7. It is clear that no single factor can be determinative of the question whether a person is a mere broker or a buyer or seller on behalf of another. The issuing of purchas by the assessees to both the purchaser and the seller may only mean that they are acting as broker for both the parties inasmuch as they are bringing the purchaser and seller together and purchas are issued by them only for convenience and record. In any event, the issuing of purchas cannot possibly override the other factors which point clearly to the relationship of broker and client and not that of a buyer and seller on behalf of others. Those factors are, that the goods are brought by the sellers themselves, and sold in their presence and at the price stipulated by them on the same day or the latest on the next day. The property in the goods, at least, with regard to such sales never passed to the assessee. It is only in respect of such transactions that the Judge (Revisions) has directed to be excluded as not being purchases and sales for and on behalf of any one. It is, therefore, not necessary to consider whether in respect of the sales which were not effected on the same day or the next day, the property in those goods passed to the assessee or not. In respect of all other transactions including those where advances were obtained from banks for the sellers by pledging the stock the assessee has been held to be a dealer. The view taken by the Judge (Revisions) is a reasonable one. Nor can it be said that he has misdirected himself in directing that the assessee should not be held to be a dealer in respect of those transactions which have been completed between the buyers and sellers on the same day and the price settled with the approval of the sellers.
8. The view that we are taking is supported by a decision of the Mysore High Court in Ayyanna Setty & Sons v. State of Mysore  12 S.T.C. 731 where the facts were more or less similar to those obtaining in the present case. It was there held, that commission agents who are merely brokers who bring the buyers and sellers together and establish privity of contract between them are not dealers within the meaning of the Act and are therefore not liable to sales tax. The facts there were that the ryots brought their goods to the shop of the assessee and unloaded them. The prospective buyers were then sent for or they came of their own accord. The goods were inspected by the purchasers and the prices fixed after discussion between the parties; after settlement of price, the goods were weighed and the assessees issued purchas to both the ryots and the purchasers made out in their own name. The prices collected from the purchasers by the assessees either the same day or later were paid over to the ryot. The assessee got a commission from both the purchasers and the ryot. The contention that the manner in which the broker maintained accounts or prepared the purchas or that the fact that the broker makes himself responsible for the payment of the price to the ryot was negatived as being merely incidental and unsubstantial and the crux of the matter was the presence of the purchaser and seller who settled the price face to face albeit, with the assistance of the broker. We are in respectful agreement with the view expressed by the Mysore High Court.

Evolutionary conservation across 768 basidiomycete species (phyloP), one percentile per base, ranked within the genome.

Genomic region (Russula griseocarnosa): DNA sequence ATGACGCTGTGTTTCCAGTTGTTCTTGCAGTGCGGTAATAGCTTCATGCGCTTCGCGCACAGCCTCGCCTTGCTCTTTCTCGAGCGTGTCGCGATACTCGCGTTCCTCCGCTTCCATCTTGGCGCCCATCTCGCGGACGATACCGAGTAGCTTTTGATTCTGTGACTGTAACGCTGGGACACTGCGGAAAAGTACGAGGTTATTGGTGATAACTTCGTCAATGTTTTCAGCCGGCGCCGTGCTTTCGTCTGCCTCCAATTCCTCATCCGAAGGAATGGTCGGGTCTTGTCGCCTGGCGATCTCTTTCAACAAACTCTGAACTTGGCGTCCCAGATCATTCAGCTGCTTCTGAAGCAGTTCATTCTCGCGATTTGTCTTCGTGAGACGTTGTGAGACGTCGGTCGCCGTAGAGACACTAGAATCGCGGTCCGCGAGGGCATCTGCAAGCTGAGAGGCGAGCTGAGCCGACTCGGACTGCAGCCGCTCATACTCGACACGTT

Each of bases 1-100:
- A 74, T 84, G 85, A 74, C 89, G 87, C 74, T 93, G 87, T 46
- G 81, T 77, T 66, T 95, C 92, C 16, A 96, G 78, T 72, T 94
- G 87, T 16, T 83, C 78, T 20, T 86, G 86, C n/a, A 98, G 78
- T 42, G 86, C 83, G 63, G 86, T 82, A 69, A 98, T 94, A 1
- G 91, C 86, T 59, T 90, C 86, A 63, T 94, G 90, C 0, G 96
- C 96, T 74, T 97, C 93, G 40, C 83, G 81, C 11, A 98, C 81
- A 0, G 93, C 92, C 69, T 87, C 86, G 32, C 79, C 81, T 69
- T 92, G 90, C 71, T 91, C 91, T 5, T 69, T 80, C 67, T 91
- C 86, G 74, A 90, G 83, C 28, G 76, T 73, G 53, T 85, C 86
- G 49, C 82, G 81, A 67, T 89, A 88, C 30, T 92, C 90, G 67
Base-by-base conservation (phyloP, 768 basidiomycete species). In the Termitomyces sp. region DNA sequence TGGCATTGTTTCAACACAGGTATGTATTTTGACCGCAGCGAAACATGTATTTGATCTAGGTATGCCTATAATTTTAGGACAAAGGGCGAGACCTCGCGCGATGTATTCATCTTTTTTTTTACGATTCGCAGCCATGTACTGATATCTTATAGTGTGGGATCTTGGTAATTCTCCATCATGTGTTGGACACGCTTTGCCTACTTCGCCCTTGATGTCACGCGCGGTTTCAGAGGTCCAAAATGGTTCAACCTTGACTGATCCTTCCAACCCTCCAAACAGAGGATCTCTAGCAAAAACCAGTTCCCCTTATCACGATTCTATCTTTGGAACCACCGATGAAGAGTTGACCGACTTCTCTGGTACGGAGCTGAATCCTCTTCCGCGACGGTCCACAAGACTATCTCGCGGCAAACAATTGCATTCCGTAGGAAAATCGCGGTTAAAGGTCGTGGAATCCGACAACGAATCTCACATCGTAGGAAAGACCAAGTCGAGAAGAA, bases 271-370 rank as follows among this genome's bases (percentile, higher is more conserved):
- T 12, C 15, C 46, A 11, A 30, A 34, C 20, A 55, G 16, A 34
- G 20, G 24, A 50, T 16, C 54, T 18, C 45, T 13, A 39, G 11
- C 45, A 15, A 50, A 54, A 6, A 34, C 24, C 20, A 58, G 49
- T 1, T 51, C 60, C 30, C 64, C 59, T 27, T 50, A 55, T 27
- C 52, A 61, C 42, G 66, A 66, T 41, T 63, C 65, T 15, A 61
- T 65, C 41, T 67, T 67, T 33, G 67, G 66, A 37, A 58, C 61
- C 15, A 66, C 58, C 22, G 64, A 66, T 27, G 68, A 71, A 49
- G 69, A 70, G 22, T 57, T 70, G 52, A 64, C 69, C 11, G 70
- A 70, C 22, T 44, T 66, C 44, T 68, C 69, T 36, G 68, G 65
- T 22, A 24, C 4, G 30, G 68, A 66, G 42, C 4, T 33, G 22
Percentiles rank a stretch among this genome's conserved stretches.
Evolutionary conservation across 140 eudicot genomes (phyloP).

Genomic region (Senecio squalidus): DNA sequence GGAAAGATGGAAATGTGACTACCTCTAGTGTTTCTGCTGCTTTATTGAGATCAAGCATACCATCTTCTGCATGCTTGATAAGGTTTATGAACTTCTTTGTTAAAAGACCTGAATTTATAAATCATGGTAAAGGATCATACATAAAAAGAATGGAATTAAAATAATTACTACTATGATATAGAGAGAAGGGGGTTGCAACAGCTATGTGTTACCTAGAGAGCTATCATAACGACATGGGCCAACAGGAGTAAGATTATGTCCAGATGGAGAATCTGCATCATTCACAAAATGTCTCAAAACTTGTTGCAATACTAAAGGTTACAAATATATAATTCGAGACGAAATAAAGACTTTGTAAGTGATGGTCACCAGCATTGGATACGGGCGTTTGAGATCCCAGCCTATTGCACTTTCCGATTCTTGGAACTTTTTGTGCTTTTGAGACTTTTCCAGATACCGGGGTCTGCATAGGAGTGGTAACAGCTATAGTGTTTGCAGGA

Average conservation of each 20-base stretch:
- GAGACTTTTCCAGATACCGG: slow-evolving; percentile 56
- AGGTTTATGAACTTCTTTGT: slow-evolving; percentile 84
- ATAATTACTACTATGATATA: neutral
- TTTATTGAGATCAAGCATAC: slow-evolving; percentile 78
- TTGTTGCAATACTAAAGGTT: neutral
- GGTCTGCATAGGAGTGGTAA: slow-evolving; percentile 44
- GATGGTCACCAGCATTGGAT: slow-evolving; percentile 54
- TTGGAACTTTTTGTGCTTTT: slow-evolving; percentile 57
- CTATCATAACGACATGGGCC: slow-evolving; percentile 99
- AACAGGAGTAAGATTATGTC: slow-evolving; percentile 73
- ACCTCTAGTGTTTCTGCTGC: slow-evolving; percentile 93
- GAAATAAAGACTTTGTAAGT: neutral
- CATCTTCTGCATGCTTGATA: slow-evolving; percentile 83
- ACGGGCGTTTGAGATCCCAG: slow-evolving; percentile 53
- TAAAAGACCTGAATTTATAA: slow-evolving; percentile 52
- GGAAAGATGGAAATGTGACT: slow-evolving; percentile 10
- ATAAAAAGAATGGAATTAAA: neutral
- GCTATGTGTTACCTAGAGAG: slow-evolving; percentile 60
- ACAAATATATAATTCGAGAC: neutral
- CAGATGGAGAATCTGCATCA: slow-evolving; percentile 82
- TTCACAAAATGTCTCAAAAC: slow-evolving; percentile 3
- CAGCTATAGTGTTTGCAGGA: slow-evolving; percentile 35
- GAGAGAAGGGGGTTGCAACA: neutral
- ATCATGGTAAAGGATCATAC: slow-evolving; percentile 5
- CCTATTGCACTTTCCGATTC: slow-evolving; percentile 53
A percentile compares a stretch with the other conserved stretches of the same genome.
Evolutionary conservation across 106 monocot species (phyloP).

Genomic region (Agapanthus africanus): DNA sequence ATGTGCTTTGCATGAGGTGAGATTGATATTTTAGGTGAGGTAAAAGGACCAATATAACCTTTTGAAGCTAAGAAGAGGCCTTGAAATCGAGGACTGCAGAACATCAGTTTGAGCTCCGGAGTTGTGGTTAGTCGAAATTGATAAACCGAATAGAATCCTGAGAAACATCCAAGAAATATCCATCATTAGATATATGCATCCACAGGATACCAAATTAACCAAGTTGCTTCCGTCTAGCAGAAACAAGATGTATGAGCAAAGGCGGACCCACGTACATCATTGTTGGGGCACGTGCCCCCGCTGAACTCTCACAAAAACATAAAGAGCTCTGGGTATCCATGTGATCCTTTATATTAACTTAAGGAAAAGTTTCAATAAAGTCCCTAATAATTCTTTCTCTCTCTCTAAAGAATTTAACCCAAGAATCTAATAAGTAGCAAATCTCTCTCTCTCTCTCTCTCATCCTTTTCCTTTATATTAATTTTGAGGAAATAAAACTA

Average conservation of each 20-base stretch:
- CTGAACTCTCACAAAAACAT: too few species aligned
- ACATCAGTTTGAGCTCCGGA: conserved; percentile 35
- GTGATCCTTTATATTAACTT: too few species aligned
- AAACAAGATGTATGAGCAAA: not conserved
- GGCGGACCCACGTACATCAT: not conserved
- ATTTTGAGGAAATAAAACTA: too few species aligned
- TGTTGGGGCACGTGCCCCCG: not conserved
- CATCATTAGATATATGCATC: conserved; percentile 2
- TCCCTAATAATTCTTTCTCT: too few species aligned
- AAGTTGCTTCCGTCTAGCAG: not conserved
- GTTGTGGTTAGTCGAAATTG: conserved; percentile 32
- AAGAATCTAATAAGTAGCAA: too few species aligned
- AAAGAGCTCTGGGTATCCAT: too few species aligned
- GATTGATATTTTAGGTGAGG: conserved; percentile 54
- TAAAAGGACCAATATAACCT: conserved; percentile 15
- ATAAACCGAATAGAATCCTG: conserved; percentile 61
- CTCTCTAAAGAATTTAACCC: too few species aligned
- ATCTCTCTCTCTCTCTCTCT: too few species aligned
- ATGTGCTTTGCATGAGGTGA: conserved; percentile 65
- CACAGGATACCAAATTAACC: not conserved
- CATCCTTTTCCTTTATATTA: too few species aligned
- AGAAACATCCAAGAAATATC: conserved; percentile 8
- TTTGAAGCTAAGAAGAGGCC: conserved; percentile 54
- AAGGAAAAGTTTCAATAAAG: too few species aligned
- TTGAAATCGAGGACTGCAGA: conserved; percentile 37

9. The learned Junior Standing Counsel relied upon the decision of the Andhra Pradesh High Court in Anakapalli Co-operative Marketing Society v. State of Andhra Pradesh  18 S.T.C. 328 the decision in Thakur Das Hukum Chand v. Commissioner of Sales Tax  14 S.T.C. 646, 649 and Sarju Pd. Pritam Lal v. Judge, Revisions, Sales Tax  14 S.T.C. 884,888. These cases, however, are distinguishable and do not assist the department. The Andhra Pradesh case on which strongest reliance was placed only needs to be considered. In that case it was found as a fact that the assessee-society maintained two sets of accounts, one a regular account and the other a clandestine account, and it used to sell jaggery in the open auction at higher prices than those fixed under the Food Control Order. In the peculiar facts found in that case it was held that the society was a dealer and the transactions were sales within the meaning of the Act. In that case the facts found were that the assessee recorded transactions carried on by it as a commission agent as if it purchased goods from sellers and sold them as its own goods to buyers, paid sellers the price of the goods and received from the buyers their price. Selling of goods was not simultaneous with receiving them. On these facts the Judge (Revisions) had held that they were dealers, and the only question was whether there was material to support that finding. The High Court held that the facts found could legally support the finding given by the authorities below that the assessee bought and then sold the goods and was not merely bringing buyers into contact with sellers and arranging transactions between them. For the reasons given above, the question referred is answered in the negative and against the department. The reference is answered accordingly. The department will pay the costs of this reference which we assess at Rs. 100. Counsel's fee is also assessed at Rs. 100.